By the late 1860s enough prospectors’ reports of boiling fountains, deep canyons and glass mountains had accumulated to convince people that there really were things worth seeing on the upper Yellowstone. Several plans for expeditions to document the wonders of the area fizzled because organizers couldn’t recruit enough men to feel safe from Indians. But in 1869 David Folsom, Charles Cook and William Peterson decided that a small group could avoid the hostiles.
These intrepid explorers succeed in finding the canyons, falls, and geysers, but publishers were leery of their stories. Both the New York Tribune and Scriber’s magazine refused to publish an account of the expedition because “they had a reputations that could not risk such unreliable material.” A Chicago based magazine, the Western Monthly, finally published it in July 1870, nearly a year after the trip. The Monthly attributed the story to C.W. Cook.
The account didn’t get wide circulation until nearly 35 years later when it was published by the Montana Historical Society. N.P. Langford, who wrote a preface for the historical society version, attributed it to David E. Folsom. Here’s the Cook/Folsom description of geysers and hot springs.
We ascended to the head of the lake and remained in its vicinity for several days, resting ourselves and our horses and viewing the many objects of interest and wonder. Among these were springs differing from any we had previously seen. They were situated along the shore for a distance of two miles, extending back from it about five hundred yards and into the lake perhaps as many feet. The ground in many places gradually sloped down to the water’s edge, while in others the white chalky cliffs rose fifteen feet high,, the waves having worn the rock away at the base, leaving the upper portion projecting over in some places twenty feet.
There were several hundred springs here, varying in size from miniature fountains to pools or wells seventy-five feet in diameter and of great depth. The water had a pale violet tinge and was very clear, enabling us to discern small objects fifty or sixty feet below the surface. In some of these, vast openings led off at the side, and as the slanting rays of the sun lit up these deep caverns, we could see the rocks hanging from their roofs, their water-worn sides and rocky floors, almost as plainly as if we had been traversing their silent chambers.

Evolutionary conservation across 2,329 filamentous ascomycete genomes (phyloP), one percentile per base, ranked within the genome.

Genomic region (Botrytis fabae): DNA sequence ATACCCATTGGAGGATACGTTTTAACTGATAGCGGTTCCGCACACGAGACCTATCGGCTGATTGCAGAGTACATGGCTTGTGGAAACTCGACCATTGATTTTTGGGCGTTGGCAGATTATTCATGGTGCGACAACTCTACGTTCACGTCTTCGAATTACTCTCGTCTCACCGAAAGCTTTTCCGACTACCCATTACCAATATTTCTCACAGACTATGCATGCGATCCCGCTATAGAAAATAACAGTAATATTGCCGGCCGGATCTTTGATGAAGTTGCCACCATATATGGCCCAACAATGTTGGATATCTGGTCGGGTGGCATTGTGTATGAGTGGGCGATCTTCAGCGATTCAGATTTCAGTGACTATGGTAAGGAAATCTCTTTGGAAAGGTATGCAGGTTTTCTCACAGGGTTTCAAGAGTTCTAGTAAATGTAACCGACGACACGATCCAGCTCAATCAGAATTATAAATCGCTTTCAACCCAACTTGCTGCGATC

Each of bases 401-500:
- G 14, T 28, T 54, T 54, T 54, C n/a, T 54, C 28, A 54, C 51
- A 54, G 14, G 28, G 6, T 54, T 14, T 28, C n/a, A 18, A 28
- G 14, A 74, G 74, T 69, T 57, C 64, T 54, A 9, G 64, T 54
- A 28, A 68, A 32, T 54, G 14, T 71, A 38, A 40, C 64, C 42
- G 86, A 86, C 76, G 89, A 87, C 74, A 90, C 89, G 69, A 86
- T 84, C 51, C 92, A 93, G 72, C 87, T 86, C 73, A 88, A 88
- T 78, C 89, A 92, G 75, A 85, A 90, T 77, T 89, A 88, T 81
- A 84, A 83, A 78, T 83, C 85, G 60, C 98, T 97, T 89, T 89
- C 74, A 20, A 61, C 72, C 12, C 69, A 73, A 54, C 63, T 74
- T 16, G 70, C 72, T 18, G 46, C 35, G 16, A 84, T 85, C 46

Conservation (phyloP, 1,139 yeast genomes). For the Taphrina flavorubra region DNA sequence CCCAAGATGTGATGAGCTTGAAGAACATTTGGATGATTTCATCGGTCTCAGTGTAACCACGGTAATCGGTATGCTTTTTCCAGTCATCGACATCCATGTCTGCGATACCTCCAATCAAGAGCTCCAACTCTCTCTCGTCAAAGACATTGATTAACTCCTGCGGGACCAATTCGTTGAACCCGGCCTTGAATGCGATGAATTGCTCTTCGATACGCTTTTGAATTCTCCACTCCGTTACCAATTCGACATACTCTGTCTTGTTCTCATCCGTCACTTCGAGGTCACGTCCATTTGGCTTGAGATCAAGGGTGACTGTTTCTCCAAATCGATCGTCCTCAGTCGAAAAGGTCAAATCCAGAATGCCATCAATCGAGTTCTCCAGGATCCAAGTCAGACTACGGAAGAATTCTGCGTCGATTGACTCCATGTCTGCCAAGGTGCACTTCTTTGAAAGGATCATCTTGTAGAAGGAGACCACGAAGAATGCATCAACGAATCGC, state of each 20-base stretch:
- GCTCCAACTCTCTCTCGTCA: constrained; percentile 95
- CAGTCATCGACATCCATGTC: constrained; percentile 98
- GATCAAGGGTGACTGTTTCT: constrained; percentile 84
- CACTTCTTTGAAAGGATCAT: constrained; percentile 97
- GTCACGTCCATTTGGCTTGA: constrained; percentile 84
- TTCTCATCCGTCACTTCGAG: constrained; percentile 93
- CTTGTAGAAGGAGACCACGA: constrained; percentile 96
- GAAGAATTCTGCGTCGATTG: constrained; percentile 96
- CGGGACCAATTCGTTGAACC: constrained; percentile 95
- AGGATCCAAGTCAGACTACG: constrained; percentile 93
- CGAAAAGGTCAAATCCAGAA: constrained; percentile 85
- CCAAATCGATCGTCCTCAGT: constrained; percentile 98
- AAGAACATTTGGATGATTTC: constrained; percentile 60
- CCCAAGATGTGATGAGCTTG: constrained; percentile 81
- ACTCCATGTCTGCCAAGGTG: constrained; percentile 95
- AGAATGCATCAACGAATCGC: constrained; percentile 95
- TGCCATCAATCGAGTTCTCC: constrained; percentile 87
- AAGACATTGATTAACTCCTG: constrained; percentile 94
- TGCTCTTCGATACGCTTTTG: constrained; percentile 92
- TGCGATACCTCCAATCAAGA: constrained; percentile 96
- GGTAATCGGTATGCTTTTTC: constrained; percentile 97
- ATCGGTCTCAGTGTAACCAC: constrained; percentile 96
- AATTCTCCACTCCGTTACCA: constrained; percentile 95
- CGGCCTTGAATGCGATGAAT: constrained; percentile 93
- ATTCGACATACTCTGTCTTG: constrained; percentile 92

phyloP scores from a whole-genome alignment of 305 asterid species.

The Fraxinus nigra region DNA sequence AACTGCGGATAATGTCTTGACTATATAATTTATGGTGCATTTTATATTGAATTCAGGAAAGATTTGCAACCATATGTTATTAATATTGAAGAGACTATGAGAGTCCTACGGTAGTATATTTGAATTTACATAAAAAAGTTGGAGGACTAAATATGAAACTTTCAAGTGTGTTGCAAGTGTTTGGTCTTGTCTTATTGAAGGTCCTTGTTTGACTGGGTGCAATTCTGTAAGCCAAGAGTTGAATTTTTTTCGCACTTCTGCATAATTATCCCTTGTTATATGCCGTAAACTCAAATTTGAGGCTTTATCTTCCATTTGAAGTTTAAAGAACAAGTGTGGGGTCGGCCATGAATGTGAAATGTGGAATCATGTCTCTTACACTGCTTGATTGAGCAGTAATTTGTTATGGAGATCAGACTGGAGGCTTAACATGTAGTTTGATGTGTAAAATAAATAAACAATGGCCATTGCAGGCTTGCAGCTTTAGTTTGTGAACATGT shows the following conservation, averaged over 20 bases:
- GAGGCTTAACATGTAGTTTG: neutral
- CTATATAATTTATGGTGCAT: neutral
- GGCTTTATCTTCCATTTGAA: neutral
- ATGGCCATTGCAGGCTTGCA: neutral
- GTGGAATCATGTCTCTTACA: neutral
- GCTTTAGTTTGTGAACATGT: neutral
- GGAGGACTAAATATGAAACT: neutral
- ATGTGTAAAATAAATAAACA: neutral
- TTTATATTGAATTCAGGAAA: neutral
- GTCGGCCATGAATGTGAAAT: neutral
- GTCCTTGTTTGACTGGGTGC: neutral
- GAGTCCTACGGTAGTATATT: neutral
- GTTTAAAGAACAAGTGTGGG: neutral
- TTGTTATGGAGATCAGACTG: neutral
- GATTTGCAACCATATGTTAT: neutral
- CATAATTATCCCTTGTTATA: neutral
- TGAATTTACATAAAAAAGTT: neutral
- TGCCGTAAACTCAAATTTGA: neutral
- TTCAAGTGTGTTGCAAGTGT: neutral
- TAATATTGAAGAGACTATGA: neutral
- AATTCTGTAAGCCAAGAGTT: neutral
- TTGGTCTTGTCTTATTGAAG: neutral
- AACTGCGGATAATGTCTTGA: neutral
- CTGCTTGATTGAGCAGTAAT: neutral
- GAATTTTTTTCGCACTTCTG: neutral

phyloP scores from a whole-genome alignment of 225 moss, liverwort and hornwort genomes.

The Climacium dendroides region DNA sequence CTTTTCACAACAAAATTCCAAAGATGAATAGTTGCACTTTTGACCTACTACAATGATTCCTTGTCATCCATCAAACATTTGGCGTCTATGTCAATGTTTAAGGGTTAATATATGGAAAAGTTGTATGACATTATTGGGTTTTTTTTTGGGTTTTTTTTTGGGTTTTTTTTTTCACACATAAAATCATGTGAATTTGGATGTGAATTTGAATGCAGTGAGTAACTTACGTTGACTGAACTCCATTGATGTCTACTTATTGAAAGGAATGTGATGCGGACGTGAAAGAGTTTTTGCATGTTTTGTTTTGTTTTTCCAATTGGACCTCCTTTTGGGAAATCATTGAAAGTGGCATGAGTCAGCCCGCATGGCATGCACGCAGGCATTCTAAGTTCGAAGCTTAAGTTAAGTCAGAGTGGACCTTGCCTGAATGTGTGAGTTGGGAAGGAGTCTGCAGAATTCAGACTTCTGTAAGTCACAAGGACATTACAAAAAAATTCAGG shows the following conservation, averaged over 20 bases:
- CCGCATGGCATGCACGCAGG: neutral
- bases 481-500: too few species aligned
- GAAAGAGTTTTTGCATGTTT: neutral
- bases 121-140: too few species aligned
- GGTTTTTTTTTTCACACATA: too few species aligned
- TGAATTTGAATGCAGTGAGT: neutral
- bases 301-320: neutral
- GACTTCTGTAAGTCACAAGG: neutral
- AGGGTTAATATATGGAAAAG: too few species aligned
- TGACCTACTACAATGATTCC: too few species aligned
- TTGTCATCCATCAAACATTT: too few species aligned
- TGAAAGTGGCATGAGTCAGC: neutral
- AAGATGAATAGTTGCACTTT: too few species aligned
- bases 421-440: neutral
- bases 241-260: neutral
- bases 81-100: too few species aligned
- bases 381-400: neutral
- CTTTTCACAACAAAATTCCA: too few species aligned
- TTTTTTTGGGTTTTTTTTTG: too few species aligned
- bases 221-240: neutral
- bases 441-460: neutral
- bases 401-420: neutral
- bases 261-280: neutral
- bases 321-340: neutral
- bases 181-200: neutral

These springs were intermittent, flowing or boiling at irregular intervals. The greater portion of them were perfectly quiet while we were there, although nearly all gave unmistakable evidence of frequent activity. Some of them would quietly settle for ten feet, while another would as quietly rise until it overflowed its banks, and send a torrent of hot water sweeping down to the lake. At the same time, one near at hand would send up a sparkling jet of water ten or twelve feet high, which would fall back into its basin, and then perhaps instantly stop boiling and quietly settle into the earth, or suddenly rise and discharge its waters in every direction over the rim; while another, as if wishing to attract our wondering gaze, would throw up a cone six feet in diameter and eight feet high, with a loud roar.
These changes, each one of which would possess some new feature, were constantly going on; sometimes they would occur within the space of a few minutes, and again hours would elapse before any change could be noted. At the water’s edge, along the lake shore, there were several mounds of solid stone, on the top of each of which was a small basin with a perforated bottom. These also overflowed at times, and the hot water trickled down on every side. Thus, by the slow process of precipitation, through the countless lapse of ages, these stone monuments have been formed. A small cluster of mud springs near by claimed our attention. They were like hollow truncated cones and oblong mounds, three or four feet in height. These were filled with mud, resembling thick paint of the finest quality, differing in color from pure white to the various shades of yellow, pink, red and violet. Some of these boiling pots were less than a foot in diameter. The mud in them would slowly rise and fall, as the bubbles of escaping steam, following one after the other, would burst upon the surface. During the afternoon they threw mud to the height of fifteen feet for a few minutes, and then settled back to their former quietude.